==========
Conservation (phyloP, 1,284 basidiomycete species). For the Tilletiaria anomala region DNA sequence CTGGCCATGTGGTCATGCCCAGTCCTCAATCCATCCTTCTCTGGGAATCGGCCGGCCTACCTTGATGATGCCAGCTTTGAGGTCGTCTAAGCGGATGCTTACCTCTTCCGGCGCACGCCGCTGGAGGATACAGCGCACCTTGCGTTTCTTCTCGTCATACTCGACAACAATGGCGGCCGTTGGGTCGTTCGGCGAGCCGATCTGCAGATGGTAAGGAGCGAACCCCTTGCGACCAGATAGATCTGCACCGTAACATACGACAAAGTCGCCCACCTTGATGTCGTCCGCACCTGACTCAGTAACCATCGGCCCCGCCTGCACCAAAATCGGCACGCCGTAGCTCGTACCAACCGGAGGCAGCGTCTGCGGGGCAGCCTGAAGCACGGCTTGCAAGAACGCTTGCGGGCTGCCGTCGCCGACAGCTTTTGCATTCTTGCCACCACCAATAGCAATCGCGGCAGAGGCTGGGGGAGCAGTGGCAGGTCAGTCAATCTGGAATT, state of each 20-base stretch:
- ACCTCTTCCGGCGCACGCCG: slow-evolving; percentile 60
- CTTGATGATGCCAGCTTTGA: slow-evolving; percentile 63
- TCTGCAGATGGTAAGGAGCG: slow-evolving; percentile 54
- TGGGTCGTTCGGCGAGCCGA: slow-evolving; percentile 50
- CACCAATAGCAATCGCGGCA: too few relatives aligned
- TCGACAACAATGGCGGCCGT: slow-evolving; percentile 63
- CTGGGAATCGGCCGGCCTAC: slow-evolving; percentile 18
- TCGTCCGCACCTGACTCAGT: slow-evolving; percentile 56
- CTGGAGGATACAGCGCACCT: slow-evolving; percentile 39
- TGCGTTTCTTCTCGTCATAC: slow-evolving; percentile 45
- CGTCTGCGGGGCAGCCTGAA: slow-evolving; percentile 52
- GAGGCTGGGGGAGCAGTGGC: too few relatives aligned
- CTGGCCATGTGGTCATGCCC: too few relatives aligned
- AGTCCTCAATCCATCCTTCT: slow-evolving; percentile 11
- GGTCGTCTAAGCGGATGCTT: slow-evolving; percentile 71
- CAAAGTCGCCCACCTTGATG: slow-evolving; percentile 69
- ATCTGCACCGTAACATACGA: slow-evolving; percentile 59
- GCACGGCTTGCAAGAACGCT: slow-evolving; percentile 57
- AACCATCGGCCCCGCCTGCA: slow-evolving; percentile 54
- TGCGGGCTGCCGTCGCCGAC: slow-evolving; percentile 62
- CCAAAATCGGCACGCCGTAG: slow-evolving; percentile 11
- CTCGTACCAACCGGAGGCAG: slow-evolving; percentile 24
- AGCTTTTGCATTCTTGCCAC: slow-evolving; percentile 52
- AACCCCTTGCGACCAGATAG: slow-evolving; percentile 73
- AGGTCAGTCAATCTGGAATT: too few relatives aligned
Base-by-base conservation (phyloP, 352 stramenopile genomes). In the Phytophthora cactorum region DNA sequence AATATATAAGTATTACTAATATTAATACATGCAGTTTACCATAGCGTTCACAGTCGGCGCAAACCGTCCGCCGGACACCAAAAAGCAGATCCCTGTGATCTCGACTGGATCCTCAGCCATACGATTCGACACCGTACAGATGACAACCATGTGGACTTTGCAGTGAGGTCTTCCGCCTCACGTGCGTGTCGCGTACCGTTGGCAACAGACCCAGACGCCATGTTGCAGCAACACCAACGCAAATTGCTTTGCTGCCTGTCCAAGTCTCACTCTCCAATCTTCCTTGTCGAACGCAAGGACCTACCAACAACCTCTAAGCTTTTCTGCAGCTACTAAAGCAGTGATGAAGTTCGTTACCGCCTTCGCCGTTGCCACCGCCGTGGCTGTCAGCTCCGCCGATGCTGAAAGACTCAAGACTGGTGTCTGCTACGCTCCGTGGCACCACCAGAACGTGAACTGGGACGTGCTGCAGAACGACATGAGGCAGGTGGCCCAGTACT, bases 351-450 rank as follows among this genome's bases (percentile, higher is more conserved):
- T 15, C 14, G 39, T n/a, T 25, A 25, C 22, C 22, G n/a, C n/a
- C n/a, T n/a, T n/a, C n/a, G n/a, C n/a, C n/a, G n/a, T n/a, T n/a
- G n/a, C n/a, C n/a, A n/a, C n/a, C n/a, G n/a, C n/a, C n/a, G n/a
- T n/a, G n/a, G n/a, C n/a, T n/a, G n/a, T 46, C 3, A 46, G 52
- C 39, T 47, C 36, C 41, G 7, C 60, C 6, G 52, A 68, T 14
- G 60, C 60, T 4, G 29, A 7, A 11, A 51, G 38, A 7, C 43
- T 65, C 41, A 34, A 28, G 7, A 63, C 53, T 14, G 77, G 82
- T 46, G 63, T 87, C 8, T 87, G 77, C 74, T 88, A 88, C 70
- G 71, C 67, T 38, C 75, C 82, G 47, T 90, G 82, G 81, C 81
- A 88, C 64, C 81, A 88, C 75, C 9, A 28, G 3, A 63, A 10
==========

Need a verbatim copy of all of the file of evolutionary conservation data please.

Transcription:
Conservation (phyloP, 1,284 basidiomycete species). For the Tilletiaria anomala region DNA sequence CTGGCCATGTGGTCATGCCCAGTCCTCAATCCATCCTTCTCTGGGAATCGGCCGGCCTACCTTGATGATGCCAGCTTTGAGGTCGTCTAAGCGGATGCTTACCTCTTCCGGCGCACGCCGCTGGAGGATACAGCGCACCTTGCGTTTCTTCTCGTCATACTCGACAACAATGGCGGCCGTTGGGTCGTTCGGCGAGCCGATCTGCAGATGGTAAGGAGCGAACCCCTTGCGACCAGATAGATCTGCACCGTAACATACGACAAAGTCGCCCACCTTGATGTCGTCCGCACCTGACTCAGTAACCATCGGCCCCGCCTGCACCAAAATCGGCACGCCGTAGCTCGTACCAACCGGAGGCAGCGTCTGCGGGGCAGCCTGAAGCACGGCTTGCAAGAACGCTTGCGGGCTGCCGTCGCCGACAGCTTTTGCATTCTTGCCACCACCAATAGCAATCGCGGCAGAGGCTGGGGGAGCAGTGGCAGGTCAGTCAATCTGGAATT, state of each 20-base stretch:
- ACCTCTTCCGGCGCACGCCG: slow-evolving; percentile 60
- CTTGATGATGCCAGCTTTGA: slow-evolving; percentile 63
- TCTGCAGATGGTAAGGAGCG: slow-evolving; percentile 54
- TGGGTCGTTCGGCGAGCCGA: slow-evolving; percentile 50
- CACCAATAGCAATCGCGGCA: too few relatives aligned
- TCGACAACAATGGCGGCCGT: slow-evolving; percentile 63
- CTGGGAATCGGCCGGCCTAC: slow-evolving; percentile 18
- TCGTCCGCACCTGACTCAGT: slow-evolving; percentile 56
- CTGGAGGATACAGCGCACCT: slow-evolving; percentile 39
- TGCGTTTCTTCTCGTCATAC: slow-evolving; percentile 45
- CGTCTGCGGGGCAGCCTGAA: slow-evolving; percentile 52
- GAGGCTGGGGGAGCAGTGGC: too few relatives aligned
- CTGGCCATGTGGTCATGCCC: too few relatives aligned
- AGTCCTCAATCCATCCTTCT: slow-evolving; percentile 11
- GGTCGTCTAAGCGGATGCTT: slow-evolving; percentile 71
- CAAAGTCGCCCACCTTGATG: slow-evolving; percentile 69
- ATCTGCACCGTAACATACGA: slow-evolving; percentile 59
- GCACGGCTTGCAAGAACGCT: slow-evolving; percentile 57
- AACCATCGGCCCCGCCTGCA: slow-evolving; percentile 54
- TGCGGGCTGCCGTCGCCGAC: slow-evolving; percentile 62
- CCAAAATCGGCACGCCGTAG: slow-evolving; percentile 11
- CTCGTACCAACCGGAGGCAG: slow-evolving; percentile 24
- AGCTTTTGCATTCTTGCCAC: slow-evolving; percentile 52
- AACCCCTTGCGACCAGATAG: slow-evolving; percentile 73
- AGGTCAGTCAATCTGGAATT: too few relatives aligned
Base-by-base conservation (phyloP, 352 stramenopile genomes). In the Phytophthora cactorum region DNA sequence AATATATAAGTATTACTAATATTAATACATGCAGTTTACCATAGCGTTCACAGTCGGCGCAAACCGTCCGCCGGACACCAAAAAGCAGATCCCTGTGATCTCGACTGGATCCTCAGCCATACGATTCGACACCGTACAGATGACAACCATGTGGACTTTGCAGTGAGGTCTTCCGCCTCACGTGCGTGTCGCGTACCGTTGGCAACAGACCCAGACGCCATGTTGCAGCAACACCAACGCAAATTGCTTTGCTGCCTGTCCAAGTCTCACTCTCCAATCTTCCTTGTCGAACGCAAGGACCTACCAACAACCTCTAAGCTTTTCTGCAGCTACTAAAGCAGTGATGAAGTTCGTTACCGCCTTCGCCGTTGCCACCGCCGTGGCTGTCAGCTCCGCCGATGCTGAAAGACTCAAGACTGGTGTCTGCTACGCTCCGTGGCACCACCAGAACGTGAACTGGGACGTGCTGCAGAACGACATGAGGCAGGTGGCCCAGTACT, bases 351-450 rank as follows among this genome's bases (percentile, higher is more conserved):
- T 15, C 14, G 39, T n/a, T 25, A 25, C 22, C 22, G n/a, C n/a
- C n/a, T n/a, T n/a, C n/a, G n/a, C n/a, C n/a, G n/a, T n/a, T n/a
- G n/a, C n/a, C n/a, A n/a, C n/a, C n/a, G n/a, C n/a, C n/a, G n/a
- T n/a, G n/a, G n/a, C n/a, T n/a, G n/a, T 46, C 3, A 46, G 52
- C 39, T 47, C 36, C 41, G 7, C 60, C 6, G 52, A 68, T 14
- G 60, C 60, T 4, G 29, A 7, A 11, A 51, G 38, A 7, C 43
- T 65, C 41, A 34, A 28, G 7, A 63, C 53, T 14, G 77, G 82
- T 46, G 63, T 87, C 8, T 87, G 77, C 74, T 88, A 88, C 70
- G 71, C 67, T 38, C 75, C 82, G 47, T 90, G 82, G 81, C 81
- A 88, C 64, C 81, A 88, C 75, C 9, A 28, G 3, A 63, A 10